After days of intense negotiations, talks between Capitol Hill leaders and the White House over a "Phase 3" stimulus package to fight the coronavirus broke down on Sunday, leading to a failed cloture vote meant to move the bill forward.

Ohio, Louisiana and Delaware on Sunday mandated that all citizens stay at home — with some exceptions — to help stop the spread of the coronavirus.

Apple, GM and Tesla are among the U.S. firms diversifying from their specialist areas to help deliver essential medical supplies like masks and ventilators to assist in the fight against the novel coronavirus, Axios' Ina Fried and Joann Muller report.

Illinois Gov. J.B. Pritzker said on CNN's "State of the Union" Sunday that inaction by the federal government has forced state governments to compete "against each other" for coronavirus supplies.

President Trump should use the Defense Production Act to ramp up the country's domestic production of medical masks, gowns and other items crucial for health care workers to fight the novel coronavirus, the American Hospital Association, American Medical Association and American Nurses Association wrote in a letter on Saturday.

The Food and Drug Administration has approved a "point-of-service" coronavirus test, made by Cepheid, that will be rolled out March 30.

4. The latest worldwide
Data: The Center for Systems Science and Engineering at Johns Hopkins, the CDC, and China's Health Ministry. Note: China numbers are for the mainland only and U.S. numbers include repatriated citizens and confirmed plus presumptive cases from the CDC.

In a rare interview, China's ambassador to the U.S., Cui Tiankai, told "Axios on HBO" that he stands by his belief that it's "crazy" to spread rumors about the coronavirus originating from a military laboratory in the U.S.

Syria reported its first case of the novel coronavirus on Sunday, according to state media.

The German government is banning public gatherings of more than two people to help prevent the spread of the coronavirus outbreak, stopping just short of confining people to their homes Bloomberg reports.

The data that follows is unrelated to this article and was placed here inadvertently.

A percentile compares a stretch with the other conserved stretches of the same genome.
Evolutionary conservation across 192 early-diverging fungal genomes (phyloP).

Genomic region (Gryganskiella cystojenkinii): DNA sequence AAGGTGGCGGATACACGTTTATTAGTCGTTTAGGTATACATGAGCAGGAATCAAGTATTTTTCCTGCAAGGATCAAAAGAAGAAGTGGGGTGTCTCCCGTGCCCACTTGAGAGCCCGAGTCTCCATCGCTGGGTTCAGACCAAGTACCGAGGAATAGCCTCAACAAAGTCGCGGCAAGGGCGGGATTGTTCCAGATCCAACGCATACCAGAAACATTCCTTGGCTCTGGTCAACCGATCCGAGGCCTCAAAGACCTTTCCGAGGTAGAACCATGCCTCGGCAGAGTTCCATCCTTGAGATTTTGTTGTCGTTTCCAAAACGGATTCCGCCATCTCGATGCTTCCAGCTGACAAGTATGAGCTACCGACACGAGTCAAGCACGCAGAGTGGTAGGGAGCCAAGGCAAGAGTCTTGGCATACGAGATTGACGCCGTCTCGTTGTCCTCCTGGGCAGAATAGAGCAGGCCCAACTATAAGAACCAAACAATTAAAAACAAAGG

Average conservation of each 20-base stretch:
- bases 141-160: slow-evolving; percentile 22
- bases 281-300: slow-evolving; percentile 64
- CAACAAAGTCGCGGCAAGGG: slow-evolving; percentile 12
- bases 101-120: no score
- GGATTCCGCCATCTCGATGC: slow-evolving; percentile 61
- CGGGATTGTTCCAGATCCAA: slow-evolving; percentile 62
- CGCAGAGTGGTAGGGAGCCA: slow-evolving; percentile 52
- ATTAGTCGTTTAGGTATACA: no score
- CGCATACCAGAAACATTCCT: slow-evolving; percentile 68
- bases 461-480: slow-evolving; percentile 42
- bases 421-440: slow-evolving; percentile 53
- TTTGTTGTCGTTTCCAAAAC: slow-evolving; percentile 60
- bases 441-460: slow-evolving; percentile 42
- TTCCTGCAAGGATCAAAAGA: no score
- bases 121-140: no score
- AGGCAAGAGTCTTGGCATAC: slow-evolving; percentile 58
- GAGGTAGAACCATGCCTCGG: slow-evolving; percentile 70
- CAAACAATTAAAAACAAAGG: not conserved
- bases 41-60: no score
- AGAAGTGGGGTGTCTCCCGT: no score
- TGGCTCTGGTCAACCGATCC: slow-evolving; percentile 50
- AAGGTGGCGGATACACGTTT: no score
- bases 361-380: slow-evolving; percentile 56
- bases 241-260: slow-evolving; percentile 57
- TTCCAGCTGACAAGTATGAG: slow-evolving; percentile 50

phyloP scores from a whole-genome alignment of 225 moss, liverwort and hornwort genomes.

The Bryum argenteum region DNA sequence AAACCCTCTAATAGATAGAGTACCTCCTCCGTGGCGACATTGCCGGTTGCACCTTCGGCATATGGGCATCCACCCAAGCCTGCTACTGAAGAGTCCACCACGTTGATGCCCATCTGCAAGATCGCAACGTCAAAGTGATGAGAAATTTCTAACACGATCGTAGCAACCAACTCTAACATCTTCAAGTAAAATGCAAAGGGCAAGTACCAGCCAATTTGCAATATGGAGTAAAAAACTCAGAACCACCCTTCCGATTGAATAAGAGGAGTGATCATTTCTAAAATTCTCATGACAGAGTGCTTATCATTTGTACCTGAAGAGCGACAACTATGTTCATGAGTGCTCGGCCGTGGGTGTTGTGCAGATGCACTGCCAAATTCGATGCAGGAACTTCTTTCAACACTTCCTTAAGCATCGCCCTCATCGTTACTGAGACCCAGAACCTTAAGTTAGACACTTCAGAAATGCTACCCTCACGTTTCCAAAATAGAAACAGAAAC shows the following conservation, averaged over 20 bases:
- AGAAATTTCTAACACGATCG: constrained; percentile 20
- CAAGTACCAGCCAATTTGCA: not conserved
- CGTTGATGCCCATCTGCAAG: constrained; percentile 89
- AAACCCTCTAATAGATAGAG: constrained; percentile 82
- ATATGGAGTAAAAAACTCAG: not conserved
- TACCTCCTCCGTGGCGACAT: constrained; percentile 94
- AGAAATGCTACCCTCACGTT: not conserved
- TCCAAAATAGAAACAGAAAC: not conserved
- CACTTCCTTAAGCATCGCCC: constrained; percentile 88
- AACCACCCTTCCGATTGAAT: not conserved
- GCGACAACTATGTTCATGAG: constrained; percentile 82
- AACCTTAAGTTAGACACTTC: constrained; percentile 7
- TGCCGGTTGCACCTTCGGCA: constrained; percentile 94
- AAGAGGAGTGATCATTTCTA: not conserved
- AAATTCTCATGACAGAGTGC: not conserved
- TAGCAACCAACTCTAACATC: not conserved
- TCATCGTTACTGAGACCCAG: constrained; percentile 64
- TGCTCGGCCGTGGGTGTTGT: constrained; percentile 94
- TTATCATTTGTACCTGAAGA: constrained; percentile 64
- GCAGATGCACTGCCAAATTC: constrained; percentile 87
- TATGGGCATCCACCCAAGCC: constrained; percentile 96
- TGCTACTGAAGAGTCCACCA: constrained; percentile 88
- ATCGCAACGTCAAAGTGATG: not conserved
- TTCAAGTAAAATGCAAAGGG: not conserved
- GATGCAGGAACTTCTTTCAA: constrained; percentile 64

Classified Chinese government data suggests that one-third of coronavirus cases in the country were asymptomatic "silent carriers," according to the South China Morning Post, the English-language paper in Hong Kong.

The government of Singapore is tracing the coronavirus in ways that are simultaneously impressive and terrifying for those who worry about high-tech dictatorship.

Rwanda, Uganda, Burkina Faso and other African countries are making new efforts to pause international travel and institute stay-at-home orders to combat the spread of the novel coronavirus, AP reports.

5. We may need retired doctors and nurses

Illustration: Aïda Amer/Axios

Hospitals are asking retired doctors and nurses to come back and help with operations as they prepare for a rush of severe coronavirus cases, Axios' Bob Herman reports.

The bottom line: Retired clinicians likely won't be placed in intensive care units or coronavirus testing stations, because older adults are at higher risk of falling ill and dying from the virus. But they could help stabilize hospitals that will need as many hands on deck as possible over the coming months.

Where it stands: The Association of American Medical Colleges floated this idea last week with hospitals and federal agencies.

  • "The question is: How can we bring people up to speed and bring them in?" said Janis Orlowski, a physician and executive at the AAMC. "They will ... [likely] backfill in areas where it's not direct patient care."

What they're saying: Some retired clinicians are willing to take on other necessary care, while residents and other doctors funnel into coronavirus cases.

By the numbers: 41% of doctors are 55 or older, according to American Medical Association data provided to Axios, and 38% of nurses are 55 or older.

6. Photo du jour

Photo: Nicholas Christakis' Twitter

Communities across the country are preparing for an influx of coronavirus patients, which is expected to greatly exceed the number of hospital beds available.